There are different ways to lie. The classical definition is ‘to enunciate a falsehood with the intent to deceive’, derived from Saint Augustine, adopted by Saint Thomas (I-II, 110, 1-2), who draws from this the criteria for a full-blown lie: Falsehood in what is spoken, awareness that such is false and the deception.
There can be lesser lies, lies without the intent to deceive, for one may even speak what is false without being aware one is doing so. There are omissions, hiding the truth – or what is often worse, some portions of the truth, when it should be revealed. Then there are all the rationalizations, the vague sense that what one is saying might be untrue, but one is so committed, or so coerced – as were the crowds applauding the disrobed emperor – one is loath to speak the truth that is so obvious.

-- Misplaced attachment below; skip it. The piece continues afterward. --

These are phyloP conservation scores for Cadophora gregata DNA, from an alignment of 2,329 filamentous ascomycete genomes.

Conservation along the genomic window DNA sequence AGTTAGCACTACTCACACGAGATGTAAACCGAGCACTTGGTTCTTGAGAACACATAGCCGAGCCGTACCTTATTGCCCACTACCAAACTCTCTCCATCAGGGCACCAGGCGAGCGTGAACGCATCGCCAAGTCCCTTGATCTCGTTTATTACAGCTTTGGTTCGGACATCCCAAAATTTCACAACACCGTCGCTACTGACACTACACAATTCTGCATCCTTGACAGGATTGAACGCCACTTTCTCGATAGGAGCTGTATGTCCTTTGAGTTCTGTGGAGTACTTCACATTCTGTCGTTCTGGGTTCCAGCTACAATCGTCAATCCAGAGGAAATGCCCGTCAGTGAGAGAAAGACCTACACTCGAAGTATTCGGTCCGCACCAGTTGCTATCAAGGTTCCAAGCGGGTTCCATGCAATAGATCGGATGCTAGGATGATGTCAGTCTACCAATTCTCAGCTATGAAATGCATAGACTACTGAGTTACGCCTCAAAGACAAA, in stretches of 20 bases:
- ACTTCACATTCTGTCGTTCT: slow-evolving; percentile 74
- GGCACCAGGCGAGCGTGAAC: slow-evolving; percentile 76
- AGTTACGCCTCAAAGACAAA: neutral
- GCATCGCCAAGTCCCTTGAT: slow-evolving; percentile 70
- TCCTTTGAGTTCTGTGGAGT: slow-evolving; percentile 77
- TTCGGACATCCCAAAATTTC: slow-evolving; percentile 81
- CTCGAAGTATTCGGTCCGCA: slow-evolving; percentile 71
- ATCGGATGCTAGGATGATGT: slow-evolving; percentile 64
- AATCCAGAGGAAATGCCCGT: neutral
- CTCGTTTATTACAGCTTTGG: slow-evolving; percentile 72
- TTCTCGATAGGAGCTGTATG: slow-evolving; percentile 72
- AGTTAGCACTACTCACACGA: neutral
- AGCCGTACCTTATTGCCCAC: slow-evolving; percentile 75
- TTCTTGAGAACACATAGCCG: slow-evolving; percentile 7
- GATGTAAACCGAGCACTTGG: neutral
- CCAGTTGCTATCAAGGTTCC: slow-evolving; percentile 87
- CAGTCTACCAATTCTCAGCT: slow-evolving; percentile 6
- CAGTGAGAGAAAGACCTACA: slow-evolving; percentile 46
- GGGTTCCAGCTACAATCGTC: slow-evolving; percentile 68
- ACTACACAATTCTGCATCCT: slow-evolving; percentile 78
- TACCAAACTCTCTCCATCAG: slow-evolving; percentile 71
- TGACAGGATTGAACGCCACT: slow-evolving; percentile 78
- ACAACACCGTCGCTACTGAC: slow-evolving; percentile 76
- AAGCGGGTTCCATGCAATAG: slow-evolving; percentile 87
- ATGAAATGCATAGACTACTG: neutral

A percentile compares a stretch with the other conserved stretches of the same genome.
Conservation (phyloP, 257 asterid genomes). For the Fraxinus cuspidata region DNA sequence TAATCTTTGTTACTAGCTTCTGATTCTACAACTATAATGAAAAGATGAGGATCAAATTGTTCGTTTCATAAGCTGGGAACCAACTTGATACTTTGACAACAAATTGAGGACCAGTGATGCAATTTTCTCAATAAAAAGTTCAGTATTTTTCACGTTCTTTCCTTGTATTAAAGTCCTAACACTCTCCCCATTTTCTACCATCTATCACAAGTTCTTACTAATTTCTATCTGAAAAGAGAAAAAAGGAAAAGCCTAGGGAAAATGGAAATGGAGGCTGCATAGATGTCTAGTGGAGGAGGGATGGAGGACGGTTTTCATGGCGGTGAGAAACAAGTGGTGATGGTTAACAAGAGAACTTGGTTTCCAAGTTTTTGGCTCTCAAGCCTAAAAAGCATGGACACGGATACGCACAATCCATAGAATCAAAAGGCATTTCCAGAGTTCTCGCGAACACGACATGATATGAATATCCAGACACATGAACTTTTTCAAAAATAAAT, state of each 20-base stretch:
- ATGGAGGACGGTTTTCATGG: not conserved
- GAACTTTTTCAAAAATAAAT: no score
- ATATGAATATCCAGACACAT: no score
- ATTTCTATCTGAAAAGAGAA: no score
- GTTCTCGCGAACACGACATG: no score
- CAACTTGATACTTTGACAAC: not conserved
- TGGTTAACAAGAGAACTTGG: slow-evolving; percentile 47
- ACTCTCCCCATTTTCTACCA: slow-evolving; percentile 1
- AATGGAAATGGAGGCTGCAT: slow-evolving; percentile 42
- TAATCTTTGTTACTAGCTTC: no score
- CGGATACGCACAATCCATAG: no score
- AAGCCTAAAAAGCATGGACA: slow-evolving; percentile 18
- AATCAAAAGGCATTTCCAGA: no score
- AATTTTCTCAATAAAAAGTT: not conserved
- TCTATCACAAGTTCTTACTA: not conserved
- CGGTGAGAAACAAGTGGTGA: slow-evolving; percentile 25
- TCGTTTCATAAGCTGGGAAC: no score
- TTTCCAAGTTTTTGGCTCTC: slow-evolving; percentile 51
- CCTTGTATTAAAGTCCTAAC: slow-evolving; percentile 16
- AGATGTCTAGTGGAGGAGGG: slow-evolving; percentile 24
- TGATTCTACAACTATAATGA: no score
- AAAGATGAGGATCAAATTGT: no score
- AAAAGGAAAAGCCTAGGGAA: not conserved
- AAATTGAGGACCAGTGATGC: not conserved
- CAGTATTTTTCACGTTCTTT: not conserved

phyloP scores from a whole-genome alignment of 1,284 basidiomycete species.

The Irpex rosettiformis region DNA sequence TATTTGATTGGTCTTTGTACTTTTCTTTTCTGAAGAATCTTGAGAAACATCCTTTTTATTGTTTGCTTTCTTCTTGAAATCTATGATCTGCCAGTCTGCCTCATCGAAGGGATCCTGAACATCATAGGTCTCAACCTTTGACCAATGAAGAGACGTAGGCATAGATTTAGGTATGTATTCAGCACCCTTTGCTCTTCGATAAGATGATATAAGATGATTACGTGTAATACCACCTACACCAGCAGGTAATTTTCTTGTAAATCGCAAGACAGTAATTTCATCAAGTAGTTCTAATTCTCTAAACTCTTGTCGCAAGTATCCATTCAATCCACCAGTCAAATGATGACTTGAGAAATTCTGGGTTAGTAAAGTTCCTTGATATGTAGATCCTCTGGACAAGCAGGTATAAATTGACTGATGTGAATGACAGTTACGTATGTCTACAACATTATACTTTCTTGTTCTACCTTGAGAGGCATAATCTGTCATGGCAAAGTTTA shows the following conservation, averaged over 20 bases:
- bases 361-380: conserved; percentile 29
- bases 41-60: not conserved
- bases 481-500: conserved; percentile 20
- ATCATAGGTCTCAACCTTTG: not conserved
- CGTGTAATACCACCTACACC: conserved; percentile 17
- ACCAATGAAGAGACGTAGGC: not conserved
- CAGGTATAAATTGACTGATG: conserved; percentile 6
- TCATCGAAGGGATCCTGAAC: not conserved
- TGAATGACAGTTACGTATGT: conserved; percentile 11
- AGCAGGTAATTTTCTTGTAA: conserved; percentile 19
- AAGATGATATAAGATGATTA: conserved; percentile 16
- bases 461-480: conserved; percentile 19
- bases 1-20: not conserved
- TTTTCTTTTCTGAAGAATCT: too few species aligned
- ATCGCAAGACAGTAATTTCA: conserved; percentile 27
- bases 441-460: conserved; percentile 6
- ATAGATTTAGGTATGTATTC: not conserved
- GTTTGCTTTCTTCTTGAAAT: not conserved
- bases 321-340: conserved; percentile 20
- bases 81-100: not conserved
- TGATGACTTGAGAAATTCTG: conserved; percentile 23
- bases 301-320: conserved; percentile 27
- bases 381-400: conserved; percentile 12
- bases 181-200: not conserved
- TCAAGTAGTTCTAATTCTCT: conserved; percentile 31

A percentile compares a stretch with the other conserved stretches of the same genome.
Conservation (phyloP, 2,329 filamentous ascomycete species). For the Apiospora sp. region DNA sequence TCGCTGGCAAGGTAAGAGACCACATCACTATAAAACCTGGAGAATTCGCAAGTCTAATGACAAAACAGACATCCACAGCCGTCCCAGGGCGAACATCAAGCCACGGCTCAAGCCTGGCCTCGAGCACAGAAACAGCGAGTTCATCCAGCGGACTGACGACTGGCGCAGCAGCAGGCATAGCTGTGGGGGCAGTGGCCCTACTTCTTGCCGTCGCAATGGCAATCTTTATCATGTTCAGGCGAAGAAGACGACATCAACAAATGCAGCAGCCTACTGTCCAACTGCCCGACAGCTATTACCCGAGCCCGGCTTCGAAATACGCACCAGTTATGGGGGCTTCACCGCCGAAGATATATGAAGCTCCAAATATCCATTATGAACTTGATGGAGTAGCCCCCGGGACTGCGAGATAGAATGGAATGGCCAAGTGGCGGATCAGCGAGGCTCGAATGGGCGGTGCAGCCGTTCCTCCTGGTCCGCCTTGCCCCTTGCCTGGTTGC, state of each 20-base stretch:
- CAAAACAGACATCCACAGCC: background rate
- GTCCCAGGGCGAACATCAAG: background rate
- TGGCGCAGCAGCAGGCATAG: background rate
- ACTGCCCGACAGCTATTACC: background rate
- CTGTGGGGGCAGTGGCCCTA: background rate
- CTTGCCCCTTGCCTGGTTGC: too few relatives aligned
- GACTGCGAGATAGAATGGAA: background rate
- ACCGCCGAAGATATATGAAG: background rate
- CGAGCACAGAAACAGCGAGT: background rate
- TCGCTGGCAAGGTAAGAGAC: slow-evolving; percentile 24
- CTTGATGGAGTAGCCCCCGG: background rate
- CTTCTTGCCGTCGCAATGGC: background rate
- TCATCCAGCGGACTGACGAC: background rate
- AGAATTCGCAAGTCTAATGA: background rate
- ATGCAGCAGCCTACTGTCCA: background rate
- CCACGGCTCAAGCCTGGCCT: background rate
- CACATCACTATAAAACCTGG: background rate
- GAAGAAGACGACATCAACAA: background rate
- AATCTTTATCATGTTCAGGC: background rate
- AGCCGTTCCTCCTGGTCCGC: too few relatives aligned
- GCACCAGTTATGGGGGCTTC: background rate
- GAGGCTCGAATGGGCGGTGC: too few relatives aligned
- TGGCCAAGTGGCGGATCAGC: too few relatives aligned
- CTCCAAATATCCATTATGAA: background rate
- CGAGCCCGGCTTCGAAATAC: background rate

Then are the various intentions for telling a lie distinguished by Thomas. Mischievous – to deliberately harm another; officious – lies told for a good reason; and jocose – to give some sort of pleasure.